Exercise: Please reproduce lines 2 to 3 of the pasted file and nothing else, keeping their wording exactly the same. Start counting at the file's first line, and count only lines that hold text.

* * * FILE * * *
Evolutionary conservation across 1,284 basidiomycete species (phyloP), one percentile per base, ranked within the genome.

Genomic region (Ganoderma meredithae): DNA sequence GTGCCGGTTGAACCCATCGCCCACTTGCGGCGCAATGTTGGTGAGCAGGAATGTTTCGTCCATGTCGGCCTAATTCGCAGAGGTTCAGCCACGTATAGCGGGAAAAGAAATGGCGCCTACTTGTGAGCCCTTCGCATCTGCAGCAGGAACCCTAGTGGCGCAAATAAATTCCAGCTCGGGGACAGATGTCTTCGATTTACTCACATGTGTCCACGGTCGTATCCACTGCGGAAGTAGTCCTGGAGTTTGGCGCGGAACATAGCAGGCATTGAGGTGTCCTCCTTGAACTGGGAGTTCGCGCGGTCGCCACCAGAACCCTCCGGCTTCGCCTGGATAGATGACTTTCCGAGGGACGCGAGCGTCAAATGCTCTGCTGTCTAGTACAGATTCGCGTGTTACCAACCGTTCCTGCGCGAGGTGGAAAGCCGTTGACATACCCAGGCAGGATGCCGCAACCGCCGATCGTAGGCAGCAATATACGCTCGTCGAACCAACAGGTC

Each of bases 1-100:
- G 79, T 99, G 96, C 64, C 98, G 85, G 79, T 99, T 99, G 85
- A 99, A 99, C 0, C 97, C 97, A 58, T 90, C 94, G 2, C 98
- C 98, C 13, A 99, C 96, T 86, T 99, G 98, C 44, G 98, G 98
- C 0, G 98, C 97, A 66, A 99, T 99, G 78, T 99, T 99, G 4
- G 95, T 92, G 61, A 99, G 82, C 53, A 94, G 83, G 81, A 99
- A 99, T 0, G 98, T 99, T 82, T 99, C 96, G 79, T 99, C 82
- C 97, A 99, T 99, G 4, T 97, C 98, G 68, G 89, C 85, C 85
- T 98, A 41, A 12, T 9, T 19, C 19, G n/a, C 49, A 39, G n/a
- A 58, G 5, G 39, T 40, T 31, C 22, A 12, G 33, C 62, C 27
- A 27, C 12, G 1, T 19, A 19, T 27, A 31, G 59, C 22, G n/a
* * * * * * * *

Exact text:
Genomic region (Ganoderma meredithae): DNA sequence GTGCCGGTTGAACCCATCGCCCACTTGCGGCGCAATGTTGGTGAGCAGGAATGTTTCGTCCATGTCGGCCTAATTCGCAGAGGTTCAGCCACGTATAGCGGGAAAAGAAATGGCGCCTACTTGTGAGCCCTTCGCATCTGCAGCAGGAACCCTAGTGGCGCAAATAAATTCCAGCTCGGGGACAGATGTCTTCGATTTACTCACATGTGTCCACGGTCGTATCCACTGCGGAAGTAGTCCTGGAGTTTGGCGCGGAACATAGCAGGCATTGAGGTGTCCTCCTTGAACTGGGAGTTCGCGCGGTCGCCACCAGAACCCTCCGGCTTCGCCTGGATAGATGACTTTCCGAGGGACGCGAGCGTCAAATGCTCTGCTGTCTAGTACAGATTCGCGTGTTACCAACCGTTCCTGCGCGAGGTGGAAAGCCGTTGACATACCCAGGCAGGATGCCGCAACCGCCGATCGTAGGCAGCAATATACGCTCGTCGAACCAACAGGTC

Each of bases 1-100: